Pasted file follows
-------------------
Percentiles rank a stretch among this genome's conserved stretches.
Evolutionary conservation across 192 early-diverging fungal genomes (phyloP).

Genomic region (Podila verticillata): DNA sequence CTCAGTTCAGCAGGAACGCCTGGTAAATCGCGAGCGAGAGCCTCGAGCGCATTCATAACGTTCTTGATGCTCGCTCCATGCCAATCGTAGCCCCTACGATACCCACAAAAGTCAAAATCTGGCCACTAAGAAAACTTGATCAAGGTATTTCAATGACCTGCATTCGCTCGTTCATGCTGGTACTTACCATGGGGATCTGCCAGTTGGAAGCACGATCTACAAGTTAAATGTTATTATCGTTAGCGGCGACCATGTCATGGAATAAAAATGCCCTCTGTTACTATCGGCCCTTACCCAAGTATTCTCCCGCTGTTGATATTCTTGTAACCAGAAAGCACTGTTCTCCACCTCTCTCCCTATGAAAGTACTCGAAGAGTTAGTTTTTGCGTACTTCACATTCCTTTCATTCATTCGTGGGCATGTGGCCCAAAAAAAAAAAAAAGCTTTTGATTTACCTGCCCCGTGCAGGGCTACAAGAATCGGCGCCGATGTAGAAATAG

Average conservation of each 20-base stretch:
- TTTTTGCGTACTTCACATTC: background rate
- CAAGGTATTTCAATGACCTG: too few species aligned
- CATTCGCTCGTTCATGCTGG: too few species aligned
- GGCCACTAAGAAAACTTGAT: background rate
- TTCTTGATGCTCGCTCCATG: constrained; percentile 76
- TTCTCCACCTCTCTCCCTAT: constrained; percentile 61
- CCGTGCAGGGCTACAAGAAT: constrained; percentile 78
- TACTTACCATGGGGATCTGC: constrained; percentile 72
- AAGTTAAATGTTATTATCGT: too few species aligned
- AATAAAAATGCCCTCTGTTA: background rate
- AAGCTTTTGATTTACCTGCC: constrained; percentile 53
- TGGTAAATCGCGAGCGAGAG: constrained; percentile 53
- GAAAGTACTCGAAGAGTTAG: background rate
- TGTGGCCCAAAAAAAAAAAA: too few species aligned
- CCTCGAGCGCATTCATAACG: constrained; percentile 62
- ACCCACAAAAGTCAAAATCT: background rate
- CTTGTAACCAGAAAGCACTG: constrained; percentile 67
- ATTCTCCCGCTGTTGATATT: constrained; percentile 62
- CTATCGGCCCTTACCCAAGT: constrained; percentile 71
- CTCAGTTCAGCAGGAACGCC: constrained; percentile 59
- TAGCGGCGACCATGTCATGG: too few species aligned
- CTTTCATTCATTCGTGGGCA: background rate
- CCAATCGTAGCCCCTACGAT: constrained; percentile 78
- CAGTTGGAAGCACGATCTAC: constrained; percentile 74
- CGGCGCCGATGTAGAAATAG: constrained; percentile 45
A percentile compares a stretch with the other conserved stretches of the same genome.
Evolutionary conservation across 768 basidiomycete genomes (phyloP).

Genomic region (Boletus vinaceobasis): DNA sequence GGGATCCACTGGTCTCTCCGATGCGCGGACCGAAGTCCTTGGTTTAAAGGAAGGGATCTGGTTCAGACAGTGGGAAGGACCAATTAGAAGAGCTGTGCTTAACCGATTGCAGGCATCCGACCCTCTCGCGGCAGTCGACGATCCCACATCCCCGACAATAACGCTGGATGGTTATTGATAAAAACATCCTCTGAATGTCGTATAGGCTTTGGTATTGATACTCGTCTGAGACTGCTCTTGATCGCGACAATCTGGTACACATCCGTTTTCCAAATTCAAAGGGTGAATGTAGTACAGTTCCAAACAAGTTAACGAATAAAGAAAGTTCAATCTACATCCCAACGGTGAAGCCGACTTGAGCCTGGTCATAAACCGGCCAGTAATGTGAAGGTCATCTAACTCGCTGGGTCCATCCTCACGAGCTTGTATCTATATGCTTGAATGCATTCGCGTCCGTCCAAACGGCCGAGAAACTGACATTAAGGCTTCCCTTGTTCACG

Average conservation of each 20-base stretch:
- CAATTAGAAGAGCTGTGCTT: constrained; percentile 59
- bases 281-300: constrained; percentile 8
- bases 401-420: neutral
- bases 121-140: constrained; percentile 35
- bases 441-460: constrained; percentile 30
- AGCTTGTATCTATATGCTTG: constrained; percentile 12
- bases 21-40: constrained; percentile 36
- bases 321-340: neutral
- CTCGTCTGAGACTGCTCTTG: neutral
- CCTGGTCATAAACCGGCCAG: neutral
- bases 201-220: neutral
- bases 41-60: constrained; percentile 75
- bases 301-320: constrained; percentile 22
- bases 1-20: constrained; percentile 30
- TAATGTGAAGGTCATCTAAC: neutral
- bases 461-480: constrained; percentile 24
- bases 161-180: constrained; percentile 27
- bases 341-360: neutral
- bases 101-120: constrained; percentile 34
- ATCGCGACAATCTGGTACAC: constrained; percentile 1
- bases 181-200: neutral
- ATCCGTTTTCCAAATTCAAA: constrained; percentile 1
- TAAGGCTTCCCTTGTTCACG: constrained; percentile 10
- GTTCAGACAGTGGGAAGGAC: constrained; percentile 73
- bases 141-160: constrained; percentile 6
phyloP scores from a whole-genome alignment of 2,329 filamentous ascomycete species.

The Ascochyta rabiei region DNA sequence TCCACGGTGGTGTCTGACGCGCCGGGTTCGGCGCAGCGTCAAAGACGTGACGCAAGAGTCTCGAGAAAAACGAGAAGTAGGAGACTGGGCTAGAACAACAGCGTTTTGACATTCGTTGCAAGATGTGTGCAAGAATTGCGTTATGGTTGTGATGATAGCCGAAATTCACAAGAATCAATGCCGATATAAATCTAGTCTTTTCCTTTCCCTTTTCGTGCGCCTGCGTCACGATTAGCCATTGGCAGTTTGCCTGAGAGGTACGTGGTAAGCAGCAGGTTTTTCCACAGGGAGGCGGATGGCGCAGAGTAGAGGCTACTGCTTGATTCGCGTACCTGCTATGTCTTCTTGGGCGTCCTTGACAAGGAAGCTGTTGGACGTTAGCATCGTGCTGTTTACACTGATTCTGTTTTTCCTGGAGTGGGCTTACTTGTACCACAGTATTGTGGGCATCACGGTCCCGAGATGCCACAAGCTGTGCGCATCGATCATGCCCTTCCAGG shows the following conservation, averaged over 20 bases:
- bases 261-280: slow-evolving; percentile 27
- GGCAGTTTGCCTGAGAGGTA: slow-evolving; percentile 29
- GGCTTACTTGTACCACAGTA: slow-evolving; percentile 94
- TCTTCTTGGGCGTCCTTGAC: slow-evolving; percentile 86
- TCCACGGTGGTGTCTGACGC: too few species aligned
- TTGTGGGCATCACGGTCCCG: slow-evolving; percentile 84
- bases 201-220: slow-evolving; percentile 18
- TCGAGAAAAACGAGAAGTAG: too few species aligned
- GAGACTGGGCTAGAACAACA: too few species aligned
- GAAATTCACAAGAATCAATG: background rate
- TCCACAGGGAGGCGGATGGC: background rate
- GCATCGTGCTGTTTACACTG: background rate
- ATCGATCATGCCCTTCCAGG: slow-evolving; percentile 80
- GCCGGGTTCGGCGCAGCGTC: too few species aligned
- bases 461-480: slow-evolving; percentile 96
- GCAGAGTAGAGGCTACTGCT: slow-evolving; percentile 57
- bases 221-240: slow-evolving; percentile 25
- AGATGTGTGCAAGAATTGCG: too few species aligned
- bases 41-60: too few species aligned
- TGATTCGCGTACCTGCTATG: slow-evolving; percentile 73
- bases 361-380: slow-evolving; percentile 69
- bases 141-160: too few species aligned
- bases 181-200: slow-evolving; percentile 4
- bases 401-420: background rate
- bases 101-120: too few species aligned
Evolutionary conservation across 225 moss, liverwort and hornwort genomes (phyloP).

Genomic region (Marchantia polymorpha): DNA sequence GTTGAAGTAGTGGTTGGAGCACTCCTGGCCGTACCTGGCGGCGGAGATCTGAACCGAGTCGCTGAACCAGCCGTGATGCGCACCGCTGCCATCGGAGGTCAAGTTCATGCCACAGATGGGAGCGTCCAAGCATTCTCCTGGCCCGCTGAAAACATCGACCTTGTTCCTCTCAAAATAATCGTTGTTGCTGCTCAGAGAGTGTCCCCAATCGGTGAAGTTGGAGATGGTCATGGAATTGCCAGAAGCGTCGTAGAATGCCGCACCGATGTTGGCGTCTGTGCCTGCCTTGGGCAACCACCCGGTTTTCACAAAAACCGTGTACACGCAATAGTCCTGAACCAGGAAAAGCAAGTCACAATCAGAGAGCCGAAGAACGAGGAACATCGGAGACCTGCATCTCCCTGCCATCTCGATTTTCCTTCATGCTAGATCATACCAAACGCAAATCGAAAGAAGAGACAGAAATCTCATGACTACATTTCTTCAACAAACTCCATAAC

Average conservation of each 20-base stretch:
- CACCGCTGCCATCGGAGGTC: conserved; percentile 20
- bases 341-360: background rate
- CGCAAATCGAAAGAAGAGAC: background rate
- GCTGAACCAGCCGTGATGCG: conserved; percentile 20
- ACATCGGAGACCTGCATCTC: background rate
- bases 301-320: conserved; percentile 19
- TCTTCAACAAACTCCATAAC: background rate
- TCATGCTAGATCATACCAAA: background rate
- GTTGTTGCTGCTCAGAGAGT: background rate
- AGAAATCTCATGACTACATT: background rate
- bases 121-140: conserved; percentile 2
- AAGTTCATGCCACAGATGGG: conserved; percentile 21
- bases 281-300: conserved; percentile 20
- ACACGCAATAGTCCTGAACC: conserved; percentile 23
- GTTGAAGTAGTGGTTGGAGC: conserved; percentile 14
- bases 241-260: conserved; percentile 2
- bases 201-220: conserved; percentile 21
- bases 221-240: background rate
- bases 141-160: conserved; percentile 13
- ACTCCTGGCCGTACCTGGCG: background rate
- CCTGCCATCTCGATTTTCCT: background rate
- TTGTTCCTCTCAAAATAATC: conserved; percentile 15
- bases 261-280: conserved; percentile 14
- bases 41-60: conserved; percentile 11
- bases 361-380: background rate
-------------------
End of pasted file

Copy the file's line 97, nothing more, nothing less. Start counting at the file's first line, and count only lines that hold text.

- GTTGTTGCTGCTCAGAGAGT: background rate